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Open Access Research

Eliminating or blocking 12/15-lipoxygenase reduces neutrophil recruitment in mouse models of acute lung injury

Jan Rossaint1, Jerry L Nadler2, Klaus Ley3 and Alexander Zarbock1*

Author Affiliations

1 Department of Anesthesiology, Intensive Care and Pain Medicine, University of Münster, Albert-Schweitzer-Campus 1, Gebäude A1, Münster, 48149, Germany

2 Department of Internal Medicine, Eastern Virginia Medical School, P.O. Box 1980, Norfolk, VA 23501-1980, USA

3 Division of Inflammation Biology, La Jolla Institute for Allergy and Immunology, 9420 Athena Circle, La Jolla, CA 92037, USA

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Critical Care 2012, 16:R166  doi:10.1186/cc11518


See related commentary by Zaslona and Peters-Golden, http://ccforum.com/content/16/5/161

Published: 13 September 2012

Abstract

Introduction

Acute lung injury (ALI) is a common disease in critically ill patients with a high morbidity and mortality. 12/15-lipoxygenase (12/15-LO) is an enzyme generating 12-hydroxy-eicosatetraenoic acid (12-HETE) and 15-HETE from arachidonic acid. It has been shown that 12/15-LO is involved in the regulation of vascular permeability during ALI.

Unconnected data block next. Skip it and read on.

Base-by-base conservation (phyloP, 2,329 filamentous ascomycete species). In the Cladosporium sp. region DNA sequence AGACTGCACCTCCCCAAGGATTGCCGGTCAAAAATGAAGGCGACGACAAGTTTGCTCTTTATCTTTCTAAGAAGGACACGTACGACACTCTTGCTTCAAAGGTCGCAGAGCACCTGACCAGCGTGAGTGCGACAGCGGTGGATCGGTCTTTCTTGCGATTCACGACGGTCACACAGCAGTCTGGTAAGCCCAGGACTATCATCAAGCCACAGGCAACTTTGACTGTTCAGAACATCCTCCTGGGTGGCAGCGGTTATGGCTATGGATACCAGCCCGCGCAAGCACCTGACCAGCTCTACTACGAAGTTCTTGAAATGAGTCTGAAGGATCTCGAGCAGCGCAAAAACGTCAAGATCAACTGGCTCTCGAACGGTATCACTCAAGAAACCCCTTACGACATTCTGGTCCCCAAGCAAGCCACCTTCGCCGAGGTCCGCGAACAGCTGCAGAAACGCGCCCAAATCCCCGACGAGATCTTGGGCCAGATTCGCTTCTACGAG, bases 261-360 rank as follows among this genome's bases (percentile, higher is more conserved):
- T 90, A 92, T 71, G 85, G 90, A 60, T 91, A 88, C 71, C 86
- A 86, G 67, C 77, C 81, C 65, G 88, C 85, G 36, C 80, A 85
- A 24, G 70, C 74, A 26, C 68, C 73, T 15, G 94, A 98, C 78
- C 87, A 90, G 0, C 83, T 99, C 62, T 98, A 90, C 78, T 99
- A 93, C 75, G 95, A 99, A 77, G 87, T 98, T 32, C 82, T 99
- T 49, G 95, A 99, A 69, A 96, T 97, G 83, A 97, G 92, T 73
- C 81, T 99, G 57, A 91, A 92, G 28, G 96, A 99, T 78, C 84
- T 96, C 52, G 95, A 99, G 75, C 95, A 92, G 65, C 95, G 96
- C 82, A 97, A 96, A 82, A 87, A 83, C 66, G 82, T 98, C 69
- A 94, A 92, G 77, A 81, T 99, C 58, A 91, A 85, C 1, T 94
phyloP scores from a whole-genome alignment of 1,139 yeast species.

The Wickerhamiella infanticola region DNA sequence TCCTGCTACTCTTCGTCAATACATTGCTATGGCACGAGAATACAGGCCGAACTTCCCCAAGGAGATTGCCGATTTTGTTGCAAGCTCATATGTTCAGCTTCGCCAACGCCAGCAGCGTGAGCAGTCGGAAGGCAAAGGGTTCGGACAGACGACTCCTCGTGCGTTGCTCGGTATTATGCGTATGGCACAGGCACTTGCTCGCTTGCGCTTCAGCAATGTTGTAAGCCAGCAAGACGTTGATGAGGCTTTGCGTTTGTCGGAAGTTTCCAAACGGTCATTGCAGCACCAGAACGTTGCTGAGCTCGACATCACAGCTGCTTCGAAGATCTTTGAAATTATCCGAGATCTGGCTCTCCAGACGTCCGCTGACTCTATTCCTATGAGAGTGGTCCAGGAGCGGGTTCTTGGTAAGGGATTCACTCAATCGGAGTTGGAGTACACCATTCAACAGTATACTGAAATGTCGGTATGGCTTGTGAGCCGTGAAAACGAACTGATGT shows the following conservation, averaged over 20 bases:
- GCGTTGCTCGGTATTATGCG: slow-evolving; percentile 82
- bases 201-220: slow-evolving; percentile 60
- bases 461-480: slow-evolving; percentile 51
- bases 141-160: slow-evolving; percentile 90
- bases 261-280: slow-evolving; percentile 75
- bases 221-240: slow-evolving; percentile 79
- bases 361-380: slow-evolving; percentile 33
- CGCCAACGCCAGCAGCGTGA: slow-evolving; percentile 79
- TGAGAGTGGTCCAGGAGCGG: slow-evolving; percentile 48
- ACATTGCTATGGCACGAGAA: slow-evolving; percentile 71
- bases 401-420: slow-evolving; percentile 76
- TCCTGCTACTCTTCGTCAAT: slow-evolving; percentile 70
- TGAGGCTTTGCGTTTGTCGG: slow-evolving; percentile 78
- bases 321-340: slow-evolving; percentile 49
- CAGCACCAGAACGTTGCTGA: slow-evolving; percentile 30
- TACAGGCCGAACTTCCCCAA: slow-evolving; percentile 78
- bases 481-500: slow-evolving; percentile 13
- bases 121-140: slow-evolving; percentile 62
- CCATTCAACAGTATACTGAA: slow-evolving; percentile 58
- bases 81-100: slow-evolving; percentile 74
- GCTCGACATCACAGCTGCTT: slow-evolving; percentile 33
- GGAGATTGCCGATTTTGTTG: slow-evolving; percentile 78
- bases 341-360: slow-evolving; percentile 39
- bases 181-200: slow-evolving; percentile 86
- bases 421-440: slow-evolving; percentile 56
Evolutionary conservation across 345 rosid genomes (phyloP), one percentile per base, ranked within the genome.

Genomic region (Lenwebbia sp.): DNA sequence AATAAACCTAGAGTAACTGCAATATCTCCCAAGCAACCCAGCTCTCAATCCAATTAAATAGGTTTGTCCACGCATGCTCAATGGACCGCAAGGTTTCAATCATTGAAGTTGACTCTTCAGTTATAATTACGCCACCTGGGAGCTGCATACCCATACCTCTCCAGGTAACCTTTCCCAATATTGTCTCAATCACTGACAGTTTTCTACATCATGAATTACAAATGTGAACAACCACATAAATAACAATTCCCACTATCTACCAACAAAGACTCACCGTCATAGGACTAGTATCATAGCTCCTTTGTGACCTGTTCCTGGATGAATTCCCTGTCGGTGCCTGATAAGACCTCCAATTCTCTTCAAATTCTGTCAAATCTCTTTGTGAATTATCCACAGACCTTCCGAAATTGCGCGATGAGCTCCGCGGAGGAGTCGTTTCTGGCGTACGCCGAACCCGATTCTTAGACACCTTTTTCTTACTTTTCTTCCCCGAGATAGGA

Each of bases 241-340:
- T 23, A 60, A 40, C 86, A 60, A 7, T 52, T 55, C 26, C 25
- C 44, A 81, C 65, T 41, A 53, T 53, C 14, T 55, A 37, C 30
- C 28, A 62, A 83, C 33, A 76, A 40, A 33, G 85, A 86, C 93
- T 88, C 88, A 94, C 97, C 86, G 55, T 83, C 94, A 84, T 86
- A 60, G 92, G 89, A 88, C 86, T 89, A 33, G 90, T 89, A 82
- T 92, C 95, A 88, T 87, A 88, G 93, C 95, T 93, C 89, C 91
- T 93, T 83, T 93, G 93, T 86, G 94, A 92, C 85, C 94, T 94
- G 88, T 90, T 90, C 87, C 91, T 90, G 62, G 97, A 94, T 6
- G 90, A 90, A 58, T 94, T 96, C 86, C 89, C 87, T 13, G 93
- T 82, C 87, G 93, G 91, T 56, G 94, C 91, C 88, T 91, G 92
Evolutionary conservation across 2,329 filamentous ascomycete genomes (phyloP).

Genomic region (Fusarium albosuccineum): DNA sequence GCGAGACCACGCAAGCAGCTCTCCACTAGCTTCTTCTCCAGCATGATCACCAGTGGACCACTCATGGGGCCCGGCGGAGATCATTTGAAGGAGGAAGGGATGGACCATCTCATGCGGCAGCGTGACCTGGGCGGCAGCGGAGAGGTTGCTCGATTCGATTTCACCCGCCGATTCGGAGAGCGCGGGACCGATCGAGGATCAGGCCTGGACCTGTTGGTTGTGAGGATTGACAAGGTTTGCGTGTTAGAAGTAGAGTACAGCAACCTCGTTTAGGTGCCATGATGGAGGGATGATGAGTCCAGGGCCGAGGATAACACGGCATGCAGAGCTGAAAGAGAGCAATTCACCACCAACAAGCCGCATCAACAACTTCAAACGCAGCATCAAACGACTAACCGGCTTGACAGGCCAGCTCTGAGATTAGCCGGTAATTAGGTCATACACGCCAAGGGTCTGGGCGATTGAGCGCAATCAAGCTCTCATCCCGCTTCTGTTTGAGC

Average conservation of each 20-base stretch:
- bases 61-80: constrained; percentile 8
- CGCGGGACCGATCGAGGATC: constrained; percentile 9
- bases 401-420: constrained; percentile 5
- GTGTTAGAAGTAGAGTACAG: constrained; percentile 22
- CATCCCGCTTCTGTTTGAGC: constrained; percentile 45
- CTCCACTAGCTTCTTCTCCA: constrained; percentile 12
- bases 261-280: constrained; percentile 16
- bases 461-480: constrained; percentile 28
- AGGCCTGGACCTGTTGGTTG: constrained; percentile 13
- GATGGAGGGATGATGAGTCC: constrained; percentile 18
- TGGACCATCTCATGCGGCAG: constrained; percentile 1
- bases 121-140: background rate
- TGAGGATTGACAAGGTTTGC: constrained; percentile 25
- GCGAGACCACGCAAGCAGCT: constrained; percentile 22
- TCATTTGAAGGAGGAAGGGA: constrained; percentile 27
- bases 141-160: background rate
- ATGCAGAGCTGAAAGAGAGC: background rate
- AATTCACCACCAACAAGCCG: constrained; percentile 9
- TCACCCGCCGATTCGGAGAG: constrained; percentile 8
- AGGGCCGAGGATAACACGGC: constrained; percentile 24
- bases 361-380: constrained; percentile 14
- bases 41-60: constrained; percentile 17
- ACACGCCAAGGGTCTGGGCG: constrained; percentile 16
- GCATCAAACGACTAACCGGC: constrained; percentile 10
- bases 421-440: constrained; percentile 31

Methods

To test whether 12/15-LO participates in leukocyte recruitment into the lung, we investigated the role of 12/15-LO in mouse models of lipopolysaccharide (LPS)-induced pulmonary inflammation and acid-induced ALI, a clinically relevant model of acute lung injury.

Results

The increase in neutrophil recruitment following LPS inhalation was reduced in 12/15-LO-deficient (Alox15-/-) mice and in wild-type (WT) mice after the blocking of 12/15-LO with a pharmacological inhibitor. Bone marrow chimeras revealed that 12/15-LO in hematopoietic cells regulates neutrophil accumulation in the interstitial and alveolar compartments, whereas the accumulation of neutrophils in the intravascular compartment is regulated by 12/15-LO in non-hematopoietic and hematopoietic cells. Mechanistically, the increased plasma levels of the chemokine CXCL1 in Alox15-/- mice led to a reduced response of the neutrophil chemokine receptor CXCR2 to stimulation with CXCL1, which in turn abrogated neutrophil recruitment. Alox15-/- mice also showed decreased edema formation, reduced neutrophil recruitment and improved gas exchange in an acid-induced ALI model.

Conclusions

Our findings suggest that 12/15-LO modulates neutrophil recruitment into the lung by regulating chemokine/chemokine receptor homeostasis.

Keywords:
lipoxygenase; acute lung injury; inflammation; leukocyte recruitment